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Toxicological information

Toxicity to reproduction

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Administrative data

Endpoint:
screening for reproductive / developmental toxicity
Type of information:
experimental study
Adequacy of study:
key study
Study period:
From May 14, 2009 to December 15, 2009
Reliability:
1 (reliable without restriction)
Rationale for reliability incl. deficiencies:
guideline study

Data source

Reference
Reference Type:
study report
Title:
Unnamed
Year:
2010
Report Date:
2010

Materials and methods

Test guidelineopen allclose all
Qualifier:
according to
Guideline:
OECD Guideline 422 (Combined Repeated Dose Toxicity Study with the Reproduction / Developmental Toxicity Screening Test)
Deviations:
no
Qualifier:
according to
Guideline:
other: OECD 408
Deviations:
no
GLP compliance:
yes
Limit test:
no

Test material

Reference
Name:
Unnamed
Type:
Constituent

Test animals

Species:
rat
Strain:
Crj: CD(SD)
Details on species / strain selection:
The animal model, the Crl:CD(SD) rat, is recognized as appropriate for subchronic toxicity and reproduction studies. In addition, WIL Research Laboratories, LLC has extensive historical control data for subchronic and reproductive studies conducted using Crl:CD(SD) rat.
Sex:
male/female
Details on test animals and environmental conditions:
Sexually mature male and virgin female Crl:CD(SD) rats from Charles River Laboratories, Inc., Raleigh, NC, were used as the test system on this study. Rats were approximately 6.5 weeks old at experimental initiation and were sexually mature at the time of mating.

Administration / exposure

Route of administration:
oral: feed
Details on exposure:
VEHICLE IDENTIFICATION
PMI Nutrition International, LLC, Certified Rodent LabDiet® 5002 (meal) was used in preparation of the control and test diets.

PREPARATION
Diets containing the test substance were prepared on a weight/weight basis in the following manner for all animals. An appropriate amount of the test substance into tared glass jars and transferred into a Hobart mixer with 2500 grams of rodent feed (weight/weight). The formulation was mixed for 3 minutes; the resultant formulation was termed pre-mix. The remainder of the rodent feed used to achieve the desired concentration was weighed and placed in the Hobart mixer. The diet was mixed for 10 minutes to achieve a total batch of homogeneous diet at the appropriate concentration per test group.
Concentration of the test diet was based on mean body weight and food consumption for that group from the previous week in an attempt to administer a constant dose on a mg/kg/day level. The female test diets were calculated using mean body weight and food consumption data for the toxicology phase females or reproductive phase females as appropriate.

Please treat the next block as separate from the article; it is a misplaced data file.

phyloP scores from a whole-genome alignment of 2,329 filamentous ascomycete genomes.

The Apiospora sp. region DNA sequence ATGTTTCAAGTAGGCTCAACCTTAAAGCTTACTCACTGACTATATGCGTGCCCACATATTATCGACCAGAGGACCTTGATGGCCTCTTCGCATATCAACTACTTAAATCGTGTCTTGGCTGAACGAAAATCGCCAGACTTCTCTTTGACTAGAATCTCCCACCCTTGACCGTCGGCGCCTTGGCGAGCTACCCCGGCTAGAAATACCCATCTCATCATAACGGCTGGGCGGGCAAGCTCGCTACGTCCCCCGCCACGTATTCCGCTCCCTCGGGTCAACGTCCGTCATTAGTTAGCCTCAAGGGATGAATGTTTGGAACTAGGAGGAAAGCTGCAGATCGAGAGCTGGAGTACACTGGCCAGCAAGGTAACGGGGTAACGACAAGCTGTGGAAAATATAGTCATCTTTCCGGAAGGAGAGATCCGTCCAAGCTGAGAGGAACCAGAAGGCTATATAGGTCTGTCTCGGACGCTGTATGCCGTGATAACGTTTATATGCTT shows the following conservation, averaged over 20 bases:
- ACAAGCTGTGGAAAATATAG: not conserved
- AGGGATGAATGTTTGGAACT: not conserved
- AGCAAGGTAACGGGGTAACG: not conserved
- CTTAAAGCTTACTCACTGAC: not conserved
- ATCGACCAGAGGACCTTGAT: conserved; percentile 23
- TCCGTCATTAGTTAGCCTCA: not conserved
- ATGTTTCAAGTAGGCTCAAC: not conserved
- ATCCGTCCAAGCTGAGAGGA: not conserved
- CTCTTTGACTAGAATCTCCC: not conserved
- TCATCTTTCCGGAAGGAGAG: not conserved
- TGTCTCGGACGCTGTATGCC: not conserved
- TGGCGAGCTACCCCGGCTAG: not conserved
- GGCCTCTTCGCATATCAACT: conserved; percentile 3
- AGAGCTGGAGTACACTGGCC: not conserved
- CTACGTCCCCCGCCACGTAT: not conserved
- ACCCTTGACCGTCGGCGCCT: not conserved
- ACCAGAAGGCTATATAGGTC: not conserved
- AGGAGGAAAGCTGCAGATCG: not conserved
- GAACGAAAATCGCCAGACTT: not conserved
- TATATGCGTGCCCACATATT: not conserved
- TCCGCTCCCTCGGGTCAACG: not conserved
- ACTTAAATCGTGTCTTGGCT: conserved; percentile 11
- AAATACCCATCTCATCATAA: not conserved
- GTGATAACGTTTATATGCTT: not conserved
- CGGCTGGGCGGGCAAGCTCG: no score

Concentration of test diets during mating, gestation, and lactation were determined based on the mean food consumption and body weight data for the reproductive phase females from the last week prior to mating (whether or not mating was confirmed). During the breeding period, males were fed the lower concentration test diet to prevent overexposure.

EXPOSURE
The control and test diets were offered ad libitum to the males and reproductive phase females for a minimum of 70 consecutive days prior to mating. The males continued to receive the control and test diets throughout mating until euthanasia. The reproductive phase females continued to receive the control and test diets throughout mating, gestation, and lactation until euthanasia. The toxicology phase females were offered the control and test diets ad libitum for at least 90 days until euthanasia. The males and reproductive phase females were exposed for the total of 130 and 113-128 consecutive days, respectively, and the toxicology phase females were exposed for a total of 91 consecutive days.
The offspring of the reproductive phase females were potentially exposed to the test diet in utero as well as via milk while nursing and via direct diet consumption of maternal test diet during the later portion of the pre-weaning period. Dietary exposure levels were selected based on the results of previous studies.
Details on mating procedure:
The males and reproductive phase females were paired on a 1:1 basis within each treatment group following 70 days of exposure to the test diet. All animals were randomly selected for pairing, avoiding sibling mating. A breeding record containing the male and female identification numbers and the start date of cohabitation was prepared. Each female was housed in the home cage of the male. Positive evidence of mating was confirmed by the presence of a vaginal copulatory plug or the presence of sperm following a vaginal lavage and verified by a second biologist. Each mating pair was examined daily. The day when evidence of mating was identified was termed gestation day 0. If evidence of copulation was not detected after 14 days of pairing, any females that had not shown evidence of mating were placed in plastic maternity cages. The males and reproductive phase females was mated once to produce one litter per generation (the F1 litters). Prior to pairing (Study Week 10), male body weights ranged from 404 g to 614 g and female body weights ranged from 190 g to 356 g. The animals were approximately 16 weeks old. For the purpose of calculating pre-coital intervals, rats paired over a 12-hour dark cycle were considered to have been paired for 1 day.
Analytical verification of doses or concentrations:
yes
Details on analytical verification of doses or concentrations:
Homogeneity was determined on an 8 kg batch size at test diet concentrations of 50 and 13,000 ppm and room temperature stability for up to 10 days was determined on an 8 kg batch size at a test diet concentration of 13,000 ppm.
Samples for concentration analysis were collected weekly from the middle stratum of each formulation (including the control group). Concentration samples were analyzed for test substance concentration weekly for the first 4 weeks of the study and once a month thereafter for the remainder of the in-life phase.